- Director: Steve Kostanski
- Starring: Matthew Kennedy, Adam Brooks, Conor Sweeney
- Year: 2011
- Runtime: 72 Minutes
- Company:Dark Sky Films
- Format: DVD
- Discs: 1
- Video: 1.85:1 - 16:9 - Anamorphic Widescreen
- Audio: English Dolby Digital 2.0 Stereo
- Region: 1 - NTSC
- Released: 4/30/2013
It's no surprise that the latest feature from Canadian film collective Astron-6 is a laser blast of fun. A sort of fun that's been long absent from genre cinema since the days of magnetic tapes & buzzing video stores. With their recent feature Father's Day and the collection of shorts (read my review of that here), it's clear Astron-6 strive to homage that bygone era by simply keeping the spirit alive. That modus operandi faithfully extends to the groups' sophomore feature Manborg, an insanely lo-fi, do-it-yourself epic that feels like a lost Empire Pictures' cyborg classic.
And that's the most radical endorsement I can think of.
During a war between humans & demons, our soon to be titular hero & a platoon of soldiers meet their demise by the hand of the evil Count Draculon (Adam Brooks) and his minion horde. Cue up a head banging title sequence mixed in with a montage showing the creation of Manborg, and cut to a dystopic future where the demons have taken over & enslaved the human race. Eventually captured himself, Manborg teams up with a ragtag group of heroes: Mina (Meredith Sweeney), Justice (Conor Sweeney), #1 Man (Ludwig Lee and hilariously dubbed by veteran voice actor Kyle Herbert), and Doctor Scorpius (Adam Brooks, pulling double duty) to end the reign of Draculon & his flirtatious right-hand man The Baron (Jeremy Gillespie) for good.
I cannot gush about the aesthetic and ethic of Astron-6 enough. Manborg was shot in a basement in front of green screen fabric, with post production lasting two years due to director Steven Kostanski literally creating the effects himself. These dudes are true video warriors with a die hard passion that exudes from every grainy frame. Manborg is no exception. They know those with proper taste have a constant thirst for cyborgs, lasers, kung-fu, and stop motion, which is delivered in spades here. Mixed in with the nostalgic mayhem is a constant barrage of humor that pokes fun at it's budget, as well as the era of filmmaking they're referencing.
Manborg is the quintessential pizza party film. A junk food tribute to midnight cinema that begs to be watched while under the influence of caffeine amongst your best buds. Based on it's merits & ingenuity alone, it's singly one of the most entertaining films' I've seen this year. Make it a double feature with Robocop, Cyborg, Eliminators, or any other macho machine classic you can get your hands on, and prepare for "awwww yeahhh" & "it's not about the killing, it's about family" to become a regular staple in your vernacular. Manborg is a retro-rager that should be seen and celebrated by all.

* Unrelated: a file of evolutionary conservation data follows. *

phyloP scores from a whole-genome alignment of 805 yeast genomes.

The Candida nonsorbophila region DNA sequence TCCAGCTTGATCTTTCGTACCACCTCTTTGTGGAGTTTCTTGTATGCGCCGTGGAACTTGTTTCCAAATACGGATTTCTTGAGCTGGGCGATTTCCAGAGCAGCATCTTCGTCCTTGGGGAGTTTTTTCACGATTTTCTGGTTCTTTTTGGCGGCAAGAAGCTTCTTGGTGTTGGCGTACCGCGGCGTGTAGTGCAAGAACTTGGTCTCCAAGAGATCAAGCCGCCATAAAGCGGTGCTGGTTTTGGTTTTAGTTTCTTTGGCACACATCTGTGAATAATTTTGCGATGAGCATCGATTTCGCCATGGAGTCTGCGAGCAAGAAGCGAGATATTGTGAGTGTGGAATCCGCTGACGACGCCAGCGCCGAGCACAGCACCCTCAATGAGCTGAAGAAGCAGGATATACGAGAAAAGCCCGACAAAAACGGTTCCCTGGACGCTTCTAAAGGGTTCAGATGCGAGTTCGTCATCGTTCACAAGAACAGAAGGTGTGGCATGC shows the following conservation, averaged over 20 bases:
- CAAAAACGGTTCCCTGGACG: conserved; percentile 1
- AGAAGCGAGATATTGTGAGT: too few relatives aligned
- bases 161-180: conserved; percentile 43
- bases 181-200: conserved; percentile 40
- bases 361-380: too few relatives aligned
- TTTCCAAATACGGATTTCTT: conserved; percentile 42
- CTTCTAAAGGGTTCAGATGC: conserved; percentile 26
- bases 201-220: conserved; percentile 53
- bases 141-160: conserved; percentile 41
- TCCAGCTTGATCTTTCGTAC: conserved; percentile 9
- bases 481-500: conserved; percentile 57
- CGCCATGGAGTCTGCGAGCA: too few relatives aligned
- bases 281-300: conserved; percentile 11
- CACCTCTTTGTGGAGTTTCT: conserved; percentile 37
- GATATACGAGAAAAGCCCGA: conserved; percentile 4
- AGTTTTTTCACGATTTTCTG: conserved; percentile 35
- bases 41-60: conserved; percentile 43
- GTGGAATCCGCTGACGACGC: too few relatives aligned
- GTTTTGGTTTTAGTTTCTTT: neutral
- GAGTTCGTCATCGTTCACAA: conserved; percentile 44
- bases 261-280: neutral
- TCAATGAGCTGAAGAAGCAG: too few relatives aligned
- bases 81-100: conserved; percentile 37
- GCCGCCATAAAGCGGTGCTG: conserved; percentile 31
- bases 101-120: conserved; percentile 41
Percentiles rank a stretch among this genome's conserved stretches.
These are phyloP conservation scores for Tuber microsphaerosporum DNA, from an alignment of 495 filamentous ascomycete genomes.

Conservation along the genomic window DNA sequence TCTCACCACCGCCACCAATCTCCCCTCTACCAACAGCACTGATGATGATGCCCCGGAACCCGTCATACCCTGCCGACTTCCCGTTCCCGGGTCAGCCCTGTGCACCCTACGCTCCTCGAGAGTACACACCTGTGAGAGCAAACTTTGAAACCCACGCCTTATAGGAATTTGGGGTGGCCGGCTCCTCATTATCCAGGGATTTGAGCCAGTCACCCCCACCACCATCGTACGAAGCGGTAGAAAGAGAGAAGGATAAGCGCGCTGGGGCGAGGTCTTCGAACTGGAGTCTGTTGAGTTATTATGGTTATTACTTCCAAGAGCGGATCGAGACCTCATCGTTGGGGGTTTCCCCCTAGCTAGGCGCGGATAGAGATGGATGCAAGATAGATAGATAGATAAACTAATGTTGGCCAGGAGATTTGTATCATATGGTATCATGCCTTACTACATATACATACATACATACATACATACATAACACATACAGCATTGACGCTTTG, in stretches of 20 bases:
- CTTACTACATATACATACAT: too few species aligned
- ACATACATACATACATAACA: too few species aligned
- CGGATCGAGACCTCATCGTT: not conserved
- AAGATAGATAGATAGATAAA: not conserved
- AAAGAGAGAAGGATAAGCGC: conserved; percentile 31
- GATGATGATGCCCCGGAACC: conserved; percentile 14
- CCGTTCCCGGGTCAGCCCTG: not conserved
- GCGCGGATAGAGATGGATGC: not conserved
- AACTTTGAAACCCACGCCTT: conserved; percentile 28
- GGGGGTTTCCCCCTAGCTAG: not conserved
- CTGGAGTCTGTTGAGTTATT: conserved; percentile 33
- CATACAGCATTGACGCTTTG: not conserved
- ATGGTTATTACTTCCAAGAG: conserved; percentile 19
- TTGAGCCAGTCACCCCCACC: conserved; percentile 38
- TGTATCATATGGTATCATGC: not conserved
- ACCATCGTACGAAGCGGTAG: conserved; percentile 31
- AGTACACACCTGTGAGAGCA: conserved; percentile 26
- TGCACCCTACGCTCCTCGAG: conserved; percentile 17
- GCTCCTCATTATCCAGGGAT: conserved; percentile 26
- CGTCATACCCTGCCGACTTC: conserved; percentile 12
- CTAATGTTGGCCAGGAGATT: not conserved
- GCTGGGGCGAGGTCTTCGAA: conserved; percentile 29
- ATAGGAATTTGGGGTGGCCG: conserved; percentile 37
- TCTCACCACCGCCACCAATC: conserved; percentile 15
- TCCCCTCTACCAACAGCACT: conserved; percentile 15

Manborg's budget was $2,000 and shot with a mini DV camera, so with that in mind, Dark Sky's DVD can only look so good. Manborg is a rough looking film, and that look is faithfully present here. It's grainy and chroma keyed out, but that's the intended vision so you either love it or hate it. The 1.85:1 framed transfer is anamorphically enhanced, making it the best non-VHS looking VHS in your collection.
Manborg is host to a bevy of sound effects, including but not limited to explosions, synth-rock, laser blasts, and arcade style karate beatings. Thanks to the included Dolby Digital Stereo track, these sounds will populate your ear drums with precision.
- Audio Commentary - Director Steven Kostanski
- Audio Commentary - Director Steven Kostanski, Actor/Writer Jeremy Gillespie & Executive Producer Peter Kuplowsky
- Deleted/Alternative Scenes
- Featurette - "Behind The Scenes
- Featurette - "Stop Motion Montage"
- Featurette - "VFX Montage"
- Featurette - "Premiere Q&A"
- Short Film - "Fantasy Beyond"
- Short Film - "Bio-Cop"
Manborg is incredible, but Bio-Cop is something even more special. This 11 minute short features a police officer who transforms into a melting mess of justice with a death wish. Literally. He just melts and he's tired of it and he wants to die. Bio-Cop is essentially a gooey version of Maniac Cop mixed in with some Street Trash. 'Nuff said.